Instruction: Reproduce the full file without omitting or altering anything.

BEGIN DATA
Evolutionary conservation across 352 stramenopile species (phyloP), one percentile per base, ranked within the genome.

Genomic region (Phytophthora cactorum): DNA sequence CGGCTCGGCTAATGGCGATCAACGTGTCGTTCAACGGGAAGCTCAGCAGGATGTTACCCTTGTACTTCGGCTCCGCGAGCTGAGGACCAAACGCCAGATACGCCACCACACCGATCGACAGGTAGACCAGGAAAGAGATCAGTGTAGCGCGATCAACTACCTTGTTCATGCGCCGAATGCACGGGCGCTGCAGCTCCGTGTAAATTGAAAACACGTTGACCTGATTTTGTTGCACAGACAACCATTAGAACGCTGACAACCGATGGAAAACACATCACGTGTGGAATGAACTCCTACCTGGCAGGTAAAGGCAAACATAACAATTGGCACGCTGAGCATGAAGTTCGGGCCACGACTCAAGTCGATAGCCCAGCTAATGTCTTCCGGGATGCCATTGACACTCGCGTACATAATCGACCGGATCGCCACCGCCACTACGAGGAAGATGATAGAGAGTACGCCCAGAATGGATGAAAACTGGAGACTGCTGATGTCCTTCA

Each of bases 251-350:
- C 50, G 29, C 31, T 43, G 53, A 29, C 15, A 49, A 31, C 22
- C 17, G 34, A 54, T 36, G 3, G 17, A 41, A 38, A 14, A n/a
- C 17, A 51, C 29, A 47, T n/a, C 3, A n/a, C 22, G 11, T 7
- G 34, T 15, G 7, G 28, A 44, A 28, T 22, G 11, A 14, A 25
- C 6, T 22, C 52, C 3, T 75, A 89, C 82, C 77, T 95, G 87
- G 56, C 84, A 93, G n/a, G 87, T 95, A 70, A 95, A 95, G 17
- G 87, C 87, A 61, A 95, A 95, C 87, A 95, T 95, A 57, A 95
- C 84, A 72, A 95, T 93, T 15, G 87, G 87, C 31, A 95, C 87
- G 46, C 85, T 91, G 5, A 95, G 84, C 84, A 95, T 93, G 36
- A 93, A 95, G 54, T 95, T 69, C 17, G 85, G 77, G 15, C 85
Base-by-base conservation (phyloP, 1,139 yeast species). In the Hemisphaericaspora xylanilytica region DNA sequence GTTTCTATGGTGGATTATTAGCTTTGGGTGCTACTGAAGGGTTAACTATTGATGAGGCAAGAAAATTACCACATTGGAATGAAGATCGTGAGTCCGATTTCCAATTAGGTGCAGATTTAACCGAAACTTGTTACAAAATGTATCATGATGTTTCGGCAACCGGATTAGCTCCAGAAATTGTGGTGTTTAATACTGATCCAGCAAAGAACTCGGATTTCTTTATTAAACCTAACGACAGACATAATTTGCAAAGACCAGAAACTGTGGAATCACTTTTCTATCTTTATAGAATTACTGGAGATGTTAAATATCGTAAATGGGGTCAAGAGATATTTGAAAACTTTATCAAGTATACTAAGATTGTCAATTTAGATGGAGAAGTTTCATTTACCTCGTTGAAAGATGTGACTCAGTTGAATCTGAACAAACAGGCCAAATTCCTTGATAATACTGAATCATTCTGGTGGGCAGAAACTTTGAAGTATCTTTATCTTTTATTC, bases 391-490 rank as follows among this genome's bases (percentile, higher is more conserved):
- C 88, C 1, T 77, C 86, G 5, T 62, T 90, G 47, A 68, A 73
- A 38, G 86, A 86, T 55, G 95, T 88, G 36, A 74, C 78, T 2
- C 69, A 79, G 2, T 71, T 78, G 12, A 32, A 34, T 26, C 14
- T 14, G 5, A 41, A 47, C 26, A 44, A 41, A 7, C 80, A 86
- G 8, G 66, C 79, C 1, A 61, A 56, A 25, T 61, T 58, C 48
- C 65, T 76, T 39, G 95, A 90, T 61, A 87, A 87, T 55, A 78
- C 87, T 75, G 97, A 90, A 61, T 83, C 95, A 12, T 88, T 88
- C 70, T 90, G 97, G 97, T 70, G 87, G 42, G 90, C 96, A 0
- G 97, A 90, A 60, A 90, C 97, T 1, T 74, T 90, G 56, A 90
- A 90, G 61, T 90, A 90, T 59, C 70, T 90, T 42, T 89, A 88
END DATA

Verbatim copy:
Evolutionary conservation across 352 stramenopile species (phyloP), one percentile per base, ranked within the genome.

Genomic region (Phytophthora cactorum): DNA sequence CGGCTCGGCTAATGGCGATCAACGTGTCGTTCAACGGGAAGCTCAGCAGGATGTTACCCTTGTACTTCGGCTCCGCGAGCTGAGGACCAAACGCCAGATACGCCACCACACCGATCGACAGGTAGACCAGGAAAGAGATCAGTGTAGCGCGATCAACTACCTTGTTCATGCGCCGAATGCACGGGCGCTGCAGCTCCGTGTAAATTGAAAACACGTTGACCTGATTTTGTTGCACAGACAACCATTAGAACGCTGACAACCGATGGAAAACACATCACGTGTGGAATGAACTCCTACCTGGCAGGTAAAGGCAAACATAACAATTGGCACGCTGAGCATGAAGTTCGGGCCACGACTCAAGTCGATAGCCCAGCTAATGTCTTCCGGGATGCCATTGACACTCGCGTACATAATCGACCGGATCGCCACCGCCACTACGAGGAAGATGATAGAGAGTACGCCCAGAATGGATGAAAACTGGAGACTGCTGATGTCCTTCA

Each of bases 251-350:
- C 50, G 29, C 31, T 43, G 53, A 29, C 15, A 49, A 31, C 22
- C 17, G 34, A 54, T 36, G 3, G 17, A 41, A 38, A 14, A n/a
- C 17, A 51, C 29, A 47, T n/a, C 3, A n/a, C 22, G 11, T 7
- G 34, T 15, G 7, G 28, A 44, A 28, T 22, G 11, A 14, A 25
- C 6, T 22, C 52, C 3, T 75, A 89, C 82, C 77, T 95, G 87
- G 56, C 84, A 93, G n/a, G 87, T 95, A 70, A 95, A 95, G 17
- G 87, C 87, A 61, A 95, A 95, C 87, A 95, T 95, A 57, A 95
- C 84, A 72, A 95, T 93, T 15, G 87, G 87, C 31, A 95, C 87
- G 46, C 85, T 91, G 5, A 95, G 84, C 84, A 95, T 93, G 36
- A 93, A 95, G 54, T 95, T 69, C 17, G 85, G 77, G 15, C 85
Base-by-base conservation (phyloP, 1,139 yeast species). In the Hemisphaericaspora xylanilytica region DNA sequence GTTTCTATGGTGGATTATTAGCTTTGGGTGCTACTGAAGGGTTAACTATTGATGAGGCAAGAAAATTACCACATTGGAATGAAGATCGTGAGTCCGATTTCCAATTAGGTGCAGATTTAACCGAAACTTGTTACAAAATGTATCATGATGTTTCGGCAACCGGATTAGCTCCAGAAATTGTGGTGTTTAATACTGATCCAGCAAAGAACTCGGATTTCTTTATTAAACCTAACGACAGACATAATTTGCAAAGACCAGAAACTGTGGAATCACTTTTCTATCTTTATAGAATTACTGGAGATGTTAAATATCGTAAATGGGGTCAAGAGATATTTGAAAACTTTATCAAGTATACTAAGATTGTCAATTTAGATGGAGAAGTTTCATTTACCTCGTTGAAAGATGTGACTCAGTTGAATCTGAACAAACAGGCCAAATTCCTTGATAATACTGAATCATTCTGGTGGGCAGAAACTTTGAAGTATCTTTATCTTTTATTC, bases 391-490 rank as follows among this genome's bases (percentile, higher is more conserved):
- C 88, C 1, T 77, C 86, G 5, T 62, T 90, G 47, A 68, A 73
- A 38, G 86, A 86, T 55, G 95, T 88, G 36, A 74, C 78, T 2
- C 69, A 79, G 2, T 71, T 78, G 12, A 32, A 34, T 26, C 14
- T 14, G 5, A 41, A 47, C 26, A 44, A 41, A 7, C 80, A 86
- G 8, G 66, C 79, C 1, A 61, A 56, A 25, T 61, T 58, C 48
- C 65, T 76, T 39, G 95, A 90, T 61, A 87, A 87, T 55, A 78
- C 87, T 75, G 97, A 90, A 61, T 83, C 95, A 12, T 88, T 88
- C 70, T 90, G 97, G 97, T 70, G 87, G 42, G 90, C 96, A 0
- G 97, A 90, A 60, A 90, C 97, T 1, T 74, T 90, G 56, A 90
- A 90, G 61, T 90, A 90, T 59, C 70, T 90, T 42, T 89, A 88